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Hi Janet,

Please don't feel obligated to answer this until after the holidays! It's just been bugging me and I wanted to ask while I had the time to sit down at a computer.

I'm trying to find the length of a certain section of an ellipse. I'm imagining a satellite in a polar elliptical orbit around the Earth, and I'm trying to figure out how much of its orbit would be in shadow, assuming the Earth's shadow stretches straight behind it, instead of in a cone. When I draw it out it looks like this: an ellipse with a circle around one of the foci (this circle is well within the ellipse) and two straight lines drawn parallel to the minor axis that are tangent to the circle and meet the ellipse (just on one side of the major axis). My question is how to find the length of the section of the ellipse that is bound by these two lines.

Thanks so much for your help!

Dear Andrew,

I'm afraid that you lost me at "polar elliptical orbit"!

This is how I visualize your description:

https://www.flickr.com/photos/dwread/15474176064/

and you want to find the length of the black arc.

If this correct?

Janet

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Dear Andrew,

I came up with an equation for the arc length, but it contains an integral that I could not solve. I will post the equations as updates to this page, but that may not happen before Monday (I'm out of town with no access to equation software).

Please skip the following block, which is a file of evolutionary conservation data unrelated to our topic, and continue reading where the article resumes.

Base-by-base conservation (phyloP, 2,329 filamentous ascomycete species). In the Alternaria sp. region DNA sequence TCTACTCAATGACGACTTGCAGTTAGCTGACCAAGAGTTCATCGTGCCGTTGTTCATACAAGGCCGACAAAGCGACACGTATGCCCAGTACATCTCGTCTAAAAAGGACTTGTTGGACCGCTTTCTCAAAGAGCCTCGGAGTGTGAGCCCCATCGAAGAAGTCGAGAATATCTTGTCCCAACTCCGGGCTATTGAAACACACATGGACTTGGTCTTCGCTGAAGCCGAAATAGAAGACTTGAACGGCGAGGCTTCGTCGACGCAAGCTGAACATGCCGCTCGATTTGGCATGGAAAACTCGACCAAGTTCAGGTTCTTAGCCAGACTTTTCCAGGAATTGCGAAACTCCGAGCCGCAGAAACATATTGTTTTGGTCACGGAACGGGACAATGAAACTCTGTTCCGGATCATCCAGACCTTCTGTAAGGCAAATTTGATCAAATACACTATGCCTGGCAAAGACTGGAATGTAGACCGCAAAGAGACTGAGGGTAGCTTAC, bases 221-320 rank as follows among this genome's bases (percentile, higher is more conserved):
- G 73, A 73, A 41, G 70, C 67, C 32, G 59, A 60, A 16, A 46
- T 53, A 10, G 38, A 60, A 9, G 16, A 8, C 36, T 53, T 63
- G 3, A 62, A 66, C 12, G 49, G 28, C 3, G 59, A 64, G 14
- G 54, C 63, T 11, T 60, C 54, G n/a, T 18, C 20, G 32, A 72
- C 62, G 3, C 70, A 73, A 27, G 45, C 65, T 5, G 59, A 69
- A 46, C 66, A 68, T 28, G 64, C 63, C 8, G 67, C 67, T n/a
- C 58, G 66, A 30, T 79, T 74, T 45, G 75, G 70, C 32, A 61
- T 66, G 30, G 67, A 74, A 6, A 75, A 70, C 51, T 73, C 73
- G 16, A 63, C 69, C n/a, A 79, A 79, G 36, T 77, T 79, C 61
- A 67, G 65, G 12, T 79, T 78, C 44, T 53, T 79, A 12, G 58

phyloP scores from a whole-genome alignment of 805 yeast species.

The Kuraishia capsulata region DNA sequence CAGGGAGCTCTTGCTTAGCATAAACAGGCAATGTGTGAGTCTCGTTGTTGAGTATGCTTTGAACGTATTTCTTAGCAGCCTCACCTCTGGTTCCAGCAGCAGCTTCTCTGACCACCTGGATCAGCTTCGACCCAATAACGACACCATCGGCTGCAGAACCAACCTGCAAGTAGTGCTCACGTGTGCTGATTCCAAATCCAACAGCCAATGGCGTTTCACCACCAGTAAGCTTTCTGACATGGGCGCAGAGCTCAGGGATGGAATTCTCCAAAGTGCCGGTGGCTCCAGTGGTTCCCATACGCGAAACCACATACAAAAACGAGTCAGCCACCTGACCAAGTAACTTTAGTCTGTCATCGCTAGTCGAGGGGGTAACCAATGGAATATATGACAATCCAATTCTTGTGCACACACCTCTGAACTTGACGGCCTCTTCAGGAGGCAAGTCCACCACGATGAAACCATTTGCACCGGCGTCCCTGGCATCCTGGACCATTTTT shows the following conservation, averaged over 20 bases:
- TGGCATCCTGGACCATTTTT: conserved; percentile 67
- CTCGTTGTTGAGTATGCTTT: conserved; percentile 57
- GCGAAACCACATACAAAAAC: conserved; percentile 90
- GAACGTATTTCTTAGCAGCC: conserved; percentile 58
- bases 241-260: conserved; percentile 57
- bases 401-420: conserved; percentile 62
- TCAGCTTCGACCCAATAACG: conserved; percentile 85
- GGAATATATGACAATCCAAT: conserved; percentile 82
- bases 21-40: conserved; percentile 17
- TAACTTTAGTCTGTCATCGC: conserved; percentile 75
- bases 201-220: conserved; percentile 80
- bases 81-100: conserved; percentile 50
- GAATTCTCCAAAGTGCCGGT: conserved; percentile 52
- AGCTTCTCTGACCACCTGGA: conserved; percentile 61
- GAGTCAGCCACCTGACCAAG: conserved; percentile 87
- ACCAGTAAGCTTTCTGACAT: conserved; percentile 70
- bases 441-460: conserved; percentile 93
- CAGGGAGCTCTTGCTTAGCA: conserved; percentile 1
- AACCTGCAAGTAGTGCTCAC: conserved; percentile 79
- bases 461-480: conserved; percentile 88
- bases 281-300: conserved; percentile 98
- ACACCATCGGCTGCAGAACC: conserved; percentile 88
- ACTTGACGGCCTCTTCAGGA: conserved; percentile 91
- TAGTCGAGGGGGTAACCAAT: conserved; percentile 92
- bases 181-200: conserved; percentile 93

As an interim measure, I have submitted the problem to the Question Pool in case one of the other volunteers knows how to solve it.

Janet

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Dear Andrew,

Here's a website that shows the same steps I followed, up to the start of "eccentricity":

http://www.integraltec.com/math/math.php?f=ellipse.html

I posted your question on another board and got one response:

"Even Ramanujan had trouble with this (he came up with an approximation that's pretty good, but not perfect). Short answer is this: There is no general formula for the perimeter of an ellipse.

Elliptic Integrals are a special kind of evil.

http://en.wikipedia.org/wiki/Elliptic_integral

http://www.ams.org/notices/201208/rtx120801094p.pdf"

I have to concede defeat on this one. At least I learned some new stuff!

Janet

=====

Derivative of ellipse: https://www.flickr.com/photos/dwread/16122072146/

Equation for length of arc: https://www.flickr.com/photos/dwread/16122072166/

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Rating(1-10) | Knowledgeability = 10 | Clarity of Response = 10 | Politeness = 10 |

Comment | Very quick with her answers, even during the holidays! Took extra measures to make sure she fully understood my question and was very helpful |

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